‘Born to Run’ takes read­ers on riv­et­ing ride

Daily Local News (West Chester, PA) - - LIVING - By Ki­ley Arm­strong

“Born to Run” (Si­mon & Schus­ter), by Bruce Spring­steen Bruce Spring­steen’s life is now of­fi­cially an open book. The au­to­bi­og­ra­phy “Born to Run” takes read­ers on a riv­et­ing ride through the ev­ery­man rock star’s deeply lived ex­is­tence.

Spring­steen, who scrawled his story in long­hand over seven years, be­gins with an exquisitely de­tailed child’seye view of his 1950s work­ing-class neigh­bor­hood. He weaves an Amer­i­can Land ta­pes­try pop­u­lated with his col­or­ful Ir­ish-Ital­ian fam­ily. Then come the mu­si­cal mus­ings:

Young Bruce, “on fire” af­ter see­ing Elvis on TV, quickly chafed at “stu­pen­dously bor­ing” mu­sic lessons. “I still can’t read mu­sic to this day.”

Once, in his early band, the Castiles , “we were be­ing spit on, lit­er­ally, way be­fore it was a punk badge of honor.”

Ma­ture Bruce worked to cap­i­tal­ize on his strengths while com­pen­sat­ing for imperfect vo­cal tone.

Among the bucket mo­ments: re­al­iz­ing a “teenage day­dream” while play­ing with Mick Jag­ger and Keith Richards.

Spring­steen’s Cal­i­for­nia phase yielded pic­ture-per­fect land­scape de­scrip­tions, though read­ers will spend more time hang­ing out in — no sur­prise — a dif­fer­ent state.

Gauzy, dream­like pho­tos in­side the cov­ers de­pict a van­ished era in As­bury Park, New Jersey, the hugely sym­bolic sea­side city of Spring­steen’s for­ma­tive mu­si­cal years. In one, a Fer­ris wheel stands proud be­hind the his­toric Palace Amuse­ments


Read­ers may need to buckle up for parts of this 508-page spin. He con­tem­plates some deeply per­sonal top­ics as a way of pro­vid­ing con­text for his art.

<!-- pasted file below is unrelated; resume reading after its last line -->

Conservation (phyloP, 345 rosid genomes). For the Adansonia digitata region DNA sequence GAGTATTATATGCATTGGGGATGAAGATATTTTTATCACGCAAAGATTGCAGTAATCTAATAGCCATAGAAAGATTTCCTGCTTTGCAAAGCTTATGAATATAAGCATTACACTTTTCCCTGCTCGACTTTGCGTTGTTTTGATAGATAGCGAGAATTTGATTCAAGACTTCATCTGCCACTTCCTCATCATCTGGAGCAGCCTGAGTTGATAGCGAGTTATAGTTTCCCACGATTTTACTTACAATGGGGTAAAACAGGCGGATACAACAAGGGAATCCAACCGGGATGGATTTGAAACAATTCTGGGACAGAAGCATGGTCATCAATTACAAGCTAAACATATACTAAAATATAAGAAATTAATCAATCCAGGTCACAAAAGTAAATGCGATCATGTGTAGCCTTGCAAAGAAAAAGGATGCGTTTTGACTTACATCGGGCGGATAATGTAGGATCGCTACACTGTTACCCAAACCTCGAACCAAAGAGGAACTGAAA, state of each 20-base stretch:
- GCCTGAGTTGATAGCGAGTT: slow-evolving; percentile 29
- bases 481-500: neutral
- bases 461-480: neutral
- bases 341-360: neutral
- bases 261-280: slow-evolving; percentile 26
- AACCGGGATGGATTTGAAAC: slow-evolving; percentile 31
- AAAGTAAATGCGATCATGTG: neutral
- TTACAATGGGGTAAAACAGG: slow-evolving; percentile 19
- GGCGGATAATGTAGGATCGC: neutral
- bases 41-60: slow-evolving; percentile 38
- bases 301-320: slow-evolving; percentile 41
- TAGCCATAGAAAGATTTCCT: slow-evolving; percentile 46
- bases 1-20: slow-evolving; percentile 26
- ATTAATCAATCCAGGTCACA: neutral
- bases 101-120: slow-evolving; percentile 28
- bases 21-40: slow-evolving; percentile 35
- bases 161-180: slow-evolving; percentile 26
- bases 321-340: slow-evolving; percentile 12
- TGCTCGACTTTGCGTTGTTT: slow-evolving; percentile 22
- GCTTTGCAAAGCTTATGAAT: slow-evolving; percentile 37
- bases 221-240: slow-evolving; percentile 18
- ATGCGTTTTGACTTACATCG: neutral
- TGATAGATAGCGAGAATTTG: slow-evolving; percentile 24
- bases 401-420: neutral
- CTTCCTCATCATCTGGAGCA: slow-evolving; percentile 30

Spring­steen, 67 — who had an in­te­grated band back when that wasn’t al­ways pop­u­lar — re­veals what he wishes he’d said af­ter the beloved Big Man was sub­jected to a sick­en­ing racial slur. He also shares the heart-wrench­ing hospi­tal scene when Clarence Cle­mons drew his last breath.

Then he can­didly dis­cusses his own har­row­ing health bat­tles.

Af­ter scary surgery, he de­fied doctors’ or­ders and crowd-surfed in Australia.

Quit­ting his long­time an­tide­pres­sants prompted cry­ing jags: “‘Bambi’ tears . ... ‘Old Yeller’ tears. ‘Fried Green To­ma­toes’ tears ... ‘I can’t find my keys’” tears. He broke down at the beach and was

com­forted by “a kindly el­derly woman walk­ing her dog.”

“It would’ve been funny, ex­cept it wasn’t.”

His wife and new med­i­ca­tion pulled him out of the men­tal abyss that his fa­ther had also known all too well.

The salted wounds are soothed with sweet­ness: snap­shots of his Growin’ Up fam­ily, and the one he cre­ated with the mu­si­cian Patti Scialfa .

With Scialfa’s guid­ance, he learned to re­con­nect amid the mu­si­cian’s life: pad­ding into the kitchen overnight to get milk for their lit­tlest one, then tuck­ing him in with a story; learn­ing to make pan­cakes for their brood.

Over time, he re­al­ized that “a song will al­ways be there for me.”

But “your chil­dren,” he says, “are here and gone.” On­line: http://bruce­spring­steen. net/

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